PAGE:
The Magazine of The Evangelical Lutheran Church in America


Wild thing

During Pentecost, God makes our hearts sing

For much of the contemporary American church, Christmas and Easter are the big festival days for the year. This wasn't the experience for the early church. For early Christians, the big days were Easter and Pentecost.

In many modern American liturgical congregations, Pentecost seldom gets the notoriety it received in the early church. Often it happens as the summer season arrives when many people are preoccupied with discovering the joys that warmer weather brings.

It's true, some congregations choose Pentecost as the day for confirmation, which certainly provides the opportunity to highlight this important day and season.

But for many of us, Pentecost Day is too often overlooked, which may be unfortunate, especially in light of this long season. Perhaps a renewed understanding of its significance will energize the long journey of the time after Pentecost — "ordinary time," as the Roman Catholics call it.

The meaning of Pentecost, the too often neglected festival, is really quite simple: the Spirit of God is present in human community. Community is not an add-on to life, something that should be thought about when the needs of individual life are taken care of. Community is where the Spirit of God takes up residence.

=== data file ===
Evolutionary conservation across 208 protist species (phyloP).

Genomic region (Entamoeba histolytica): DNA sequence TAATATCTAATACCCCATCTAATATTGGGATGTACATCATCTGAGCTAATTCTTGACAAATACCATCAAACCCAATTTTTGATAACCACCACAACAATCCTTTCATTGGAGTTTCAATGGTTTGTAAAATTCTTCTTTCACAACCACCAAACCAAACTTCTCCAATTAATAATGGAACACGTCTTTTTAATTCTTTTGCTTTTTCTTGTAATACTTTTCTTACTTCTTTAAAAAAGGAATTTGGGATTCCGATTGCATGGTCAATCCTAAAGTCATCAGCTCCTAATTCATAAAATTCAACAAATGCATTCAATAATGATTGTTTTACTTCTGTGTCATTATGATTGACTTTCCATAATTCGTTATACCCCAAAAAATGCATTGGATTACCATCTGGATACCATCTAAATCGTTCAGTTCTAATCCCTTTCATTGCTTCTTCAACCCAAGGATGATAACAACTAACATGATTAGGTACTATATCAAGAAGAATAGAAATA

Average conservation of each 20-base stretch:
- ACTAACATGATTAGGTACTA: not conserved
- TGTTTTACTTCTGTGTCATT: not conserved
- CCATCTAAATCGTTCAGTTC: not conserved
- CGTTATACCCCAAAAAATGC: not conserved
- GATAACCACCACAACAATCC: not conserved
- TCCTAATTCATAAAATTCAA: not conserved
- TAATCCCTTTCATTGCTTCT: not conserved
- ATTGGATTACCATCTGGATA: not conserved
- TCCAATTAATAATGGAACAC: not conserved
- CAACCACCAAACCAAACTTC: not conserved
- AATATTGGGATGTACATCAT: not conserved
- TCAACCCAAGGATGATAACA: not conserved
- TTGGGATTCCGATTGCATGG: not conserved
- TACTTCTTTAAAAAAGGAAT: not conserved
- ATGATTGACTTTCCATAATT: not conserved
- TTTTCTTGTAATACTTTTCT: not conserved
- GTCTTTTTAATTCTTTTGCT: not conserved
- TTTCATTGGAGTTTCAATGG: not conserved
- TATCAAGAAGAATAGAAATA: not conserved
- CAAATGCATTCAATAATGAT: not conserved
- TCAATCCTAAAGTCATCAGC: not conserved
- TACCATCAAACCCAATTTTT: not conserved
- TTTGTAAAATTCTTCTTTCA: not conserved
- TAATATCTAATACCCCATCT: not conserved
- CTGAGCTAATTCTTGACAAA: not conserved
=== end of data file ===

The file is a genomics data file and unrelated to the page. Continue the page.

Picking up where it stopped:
The Spirit who hovered over the waters at the time of creation, who was and is present for the massive task of creating, the Spirit who clearly invaded Jesus, the one the Gospel of John says reveals to us the Father — this Spirit is experienced in the simple gatherings of people, in their communal times of mourning and their communal times of laughing.

The Spirit is present as the community works hard and as it shares leisure, as it moves toward perfection and lives most often within imperfection, as it experiences extraordinariness and ordinariness, as it reflects grumpiness and joyfulness.

This truly is an amazing claim, which is why Luke in Acts needed to express it in such a wild way. Sometimes things that are amazing require amazing images — tongues of fire resting on people's heads, the rush of a mighty wind, people speaking in languages they didn't even know, the sun turning to darkness and the moon turning to blood. This is all so amazing and, frankly, quite weird.

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February issue


Embracing diversity